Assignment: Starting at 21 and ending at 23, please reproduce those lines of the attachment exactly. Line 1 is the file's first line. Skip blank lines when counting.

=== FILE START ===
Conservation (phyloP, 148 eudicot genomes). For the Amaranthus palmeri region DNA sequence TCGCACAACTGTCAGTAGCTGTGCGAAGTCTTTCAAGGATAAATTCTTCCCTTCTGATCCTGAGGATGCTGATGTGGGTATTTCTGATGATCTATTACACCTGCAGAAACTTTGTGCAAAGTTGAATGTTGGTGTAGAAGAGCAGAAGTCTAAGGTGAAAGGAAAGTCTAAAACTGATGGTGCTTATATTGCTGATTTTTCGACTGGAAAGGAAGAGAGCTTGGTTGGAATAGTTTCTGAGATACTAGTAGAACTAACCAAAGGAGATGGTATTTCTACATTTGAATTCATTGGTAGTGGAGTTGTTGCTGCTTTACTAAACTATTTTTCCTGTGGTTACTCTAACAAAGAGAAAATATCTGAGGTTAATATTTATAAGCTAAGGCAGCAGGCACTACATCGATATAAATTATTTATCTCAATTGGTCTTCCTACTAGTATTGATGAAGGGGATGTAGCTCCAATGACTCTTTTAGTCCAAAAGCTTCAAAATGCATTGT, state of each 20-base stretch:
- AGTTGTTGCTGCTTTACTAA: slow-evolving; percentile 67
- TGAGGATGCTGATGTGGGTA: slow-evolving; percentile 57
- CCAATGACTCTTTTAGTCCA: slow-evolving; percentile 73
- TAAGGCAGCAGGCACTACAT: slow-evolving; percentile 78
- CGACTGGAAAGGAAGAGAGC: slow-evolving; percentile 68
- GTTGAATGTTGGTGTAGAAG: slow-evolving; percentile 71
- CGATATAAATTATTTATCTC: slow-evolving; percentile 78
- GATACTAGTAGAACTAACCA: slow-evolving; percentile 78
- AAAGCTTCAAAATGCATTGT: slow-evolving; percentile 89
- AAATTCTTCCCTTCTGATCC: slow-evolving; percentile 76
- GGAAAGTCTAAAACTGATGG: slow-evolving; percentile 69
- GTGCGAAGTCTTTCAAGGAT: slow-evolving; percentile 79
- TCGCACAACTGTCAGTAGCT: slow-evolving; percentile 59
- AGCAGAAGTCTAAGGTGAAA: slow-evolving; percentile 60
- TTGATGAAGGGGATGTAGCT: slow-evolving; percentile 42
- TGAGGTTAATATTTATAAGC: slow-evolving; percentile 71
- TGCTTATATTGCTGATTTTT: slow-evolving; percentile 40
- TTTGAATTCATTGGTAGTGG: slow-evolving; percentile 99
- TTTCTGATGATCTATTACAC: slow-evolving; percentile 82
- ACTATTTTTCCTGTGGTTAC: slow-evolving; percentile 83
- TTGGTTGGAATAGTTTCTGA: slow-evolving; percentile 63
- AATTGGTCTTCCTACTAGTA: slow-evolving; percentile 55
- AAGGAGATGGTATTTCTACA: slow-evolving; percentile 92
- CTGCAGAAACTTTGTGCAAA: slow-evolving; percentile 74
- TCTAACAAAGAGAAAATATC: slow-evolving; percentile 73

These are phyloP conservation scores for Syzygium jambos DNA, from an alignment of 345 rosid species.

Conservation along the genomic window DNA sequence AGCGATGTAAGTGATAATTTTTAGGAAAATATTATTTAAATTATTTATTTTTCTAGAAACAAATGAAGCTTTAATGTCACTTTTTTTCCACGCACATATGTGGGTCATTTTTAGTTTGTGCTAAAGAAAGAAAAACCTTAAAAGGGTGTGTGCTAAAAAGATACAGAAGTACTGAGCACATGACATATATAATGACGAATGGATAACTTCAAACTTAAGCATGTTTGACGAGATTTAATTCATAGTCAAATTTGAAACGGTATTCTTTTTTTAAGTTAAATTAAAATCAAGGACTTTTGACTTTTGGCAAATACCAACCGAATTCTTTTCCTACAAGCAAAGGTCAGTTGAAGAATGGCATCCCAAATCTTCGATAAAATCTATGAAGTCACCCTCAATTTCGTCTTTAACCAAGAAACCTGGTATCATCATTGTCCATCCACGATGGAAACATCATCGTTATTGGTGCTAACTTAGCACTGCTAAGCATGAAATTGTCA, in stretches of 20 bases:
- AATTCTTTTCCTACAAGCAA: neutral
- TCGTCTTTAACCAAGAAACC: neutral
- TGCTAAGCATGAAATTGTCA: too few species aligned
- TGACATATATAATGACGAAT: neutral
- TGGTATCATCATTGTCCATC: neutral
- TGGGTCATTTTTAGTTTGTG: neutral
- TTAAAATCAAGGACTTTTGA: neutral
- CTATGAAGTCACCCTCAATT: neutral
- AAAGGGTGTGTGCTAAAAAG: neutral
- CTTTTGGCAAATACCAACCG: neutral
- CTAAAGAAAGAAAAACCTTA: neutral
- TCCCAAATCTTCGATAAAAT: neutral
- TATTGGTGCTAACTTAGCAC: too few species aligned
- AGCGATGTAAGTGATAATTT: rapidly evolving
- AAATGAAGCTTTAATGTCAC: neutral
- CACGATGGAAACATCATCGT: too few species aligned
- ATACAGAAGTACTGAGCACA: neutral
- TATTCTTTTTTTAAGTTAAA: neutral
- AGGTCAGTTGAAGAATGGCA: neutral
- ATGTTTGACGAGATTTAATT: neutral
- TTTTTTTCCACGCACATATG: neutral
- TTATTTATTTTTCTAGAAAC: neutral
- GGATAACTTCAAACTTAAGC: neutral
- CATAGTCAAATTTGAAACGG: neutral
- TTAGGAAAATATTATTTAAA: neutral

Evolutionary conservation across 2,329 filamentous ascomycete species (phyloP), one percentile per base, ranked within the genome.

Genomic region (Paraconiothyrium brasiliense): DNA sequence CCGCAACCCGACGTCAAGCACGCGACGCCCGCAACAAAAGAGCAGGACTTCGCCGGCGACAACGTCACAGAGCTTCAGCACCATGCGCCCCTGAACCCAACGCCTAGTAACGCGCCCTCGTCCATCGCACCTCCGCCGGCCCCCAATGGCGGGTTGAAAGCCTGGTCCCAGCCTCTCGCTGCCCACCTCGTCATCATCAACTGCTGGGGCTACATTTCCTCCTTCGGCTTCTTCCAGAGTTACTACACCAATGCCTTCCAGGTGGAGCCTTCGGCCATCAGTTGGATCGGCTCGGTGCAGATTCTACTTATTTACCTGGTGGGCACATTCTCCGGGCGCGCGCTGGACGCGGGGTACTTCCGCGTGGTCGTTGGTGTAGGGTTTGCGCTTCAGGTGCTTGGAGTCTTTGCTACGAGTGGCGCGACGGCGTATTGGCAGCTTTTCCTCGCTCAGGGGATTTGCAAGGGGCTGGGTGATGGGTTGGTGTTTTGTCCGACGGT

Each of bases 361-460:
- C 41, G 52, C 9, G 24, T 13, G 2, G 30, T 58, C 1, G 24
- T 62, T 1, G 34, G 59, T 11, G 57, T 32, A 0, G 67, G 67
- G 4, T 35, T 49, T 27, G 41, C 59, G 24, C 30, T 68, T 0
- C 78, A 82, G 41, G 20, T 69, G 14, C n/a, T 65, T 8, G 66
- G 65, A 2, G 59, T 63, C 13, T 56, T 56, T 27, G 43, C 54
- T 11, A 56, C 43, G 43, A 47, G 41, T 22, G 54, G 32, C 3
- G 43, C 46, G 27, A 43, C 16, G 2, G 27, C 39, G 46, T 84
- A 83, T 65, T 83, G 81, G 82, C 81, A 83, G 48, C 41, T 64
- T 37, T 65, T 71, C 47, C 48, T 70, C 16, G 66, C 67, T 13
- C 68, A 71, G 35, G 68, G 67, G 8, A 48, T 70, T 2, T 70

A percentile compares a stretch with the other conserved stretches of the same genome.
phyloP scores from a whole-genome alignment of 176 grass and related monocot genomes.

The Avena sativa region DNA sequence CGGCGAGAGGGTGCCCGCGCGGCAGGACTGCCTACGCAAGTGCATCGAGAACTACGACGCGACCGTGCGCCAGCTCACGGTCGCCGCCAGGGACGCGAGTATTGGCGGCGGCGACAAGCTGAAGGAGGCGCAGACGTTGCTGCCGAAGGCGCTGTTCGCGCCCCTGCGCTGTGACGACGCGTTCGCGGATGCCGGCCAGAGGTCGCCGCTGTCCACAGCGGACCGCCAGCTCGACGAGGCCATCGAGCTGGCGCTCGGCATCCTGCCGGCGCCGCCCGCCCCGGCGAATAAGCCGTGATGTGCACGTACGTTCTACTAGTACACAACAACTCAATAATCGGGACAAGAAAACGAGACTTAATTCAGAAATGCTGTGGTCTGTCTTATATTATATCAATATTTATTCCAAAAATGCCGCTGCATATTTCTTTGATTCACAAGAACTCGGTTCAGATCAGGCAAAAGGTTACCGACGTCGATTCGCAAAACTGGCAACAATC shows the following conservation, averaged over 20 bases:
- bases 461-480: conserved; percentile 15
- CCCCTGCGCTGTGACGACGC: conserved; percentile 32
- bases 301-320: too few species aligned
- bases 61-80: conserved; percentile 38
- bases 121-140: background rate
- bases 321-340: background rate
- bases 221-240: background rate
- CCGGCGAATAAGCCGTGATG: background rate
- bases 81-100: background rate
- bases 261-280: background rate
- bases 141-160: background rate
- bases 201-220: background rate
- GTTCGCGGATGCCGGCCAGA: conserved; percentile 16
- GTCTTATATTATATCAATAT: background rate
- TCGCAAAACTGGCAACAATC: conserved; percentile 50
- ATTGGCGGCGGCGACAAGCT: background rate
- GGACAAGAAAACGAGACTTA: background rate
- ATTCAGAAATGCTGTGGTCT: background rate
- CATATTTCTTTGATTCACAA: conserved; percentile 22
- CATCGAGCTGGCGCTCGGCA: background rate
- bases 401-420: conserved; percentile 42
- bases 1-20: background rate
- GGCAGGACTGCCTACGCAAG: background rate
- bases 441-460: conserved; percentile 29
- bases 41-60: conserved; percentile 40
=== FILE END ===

- ACTATTTTTCCTGTGGTTAC: slow-evolving; percentile 83
- TTGGTTGGAATAGTTTCTGA: slow-evolving; percentile 63
- AATTGGTCTTCCTACTAGTA: slow-evolving; percentile 55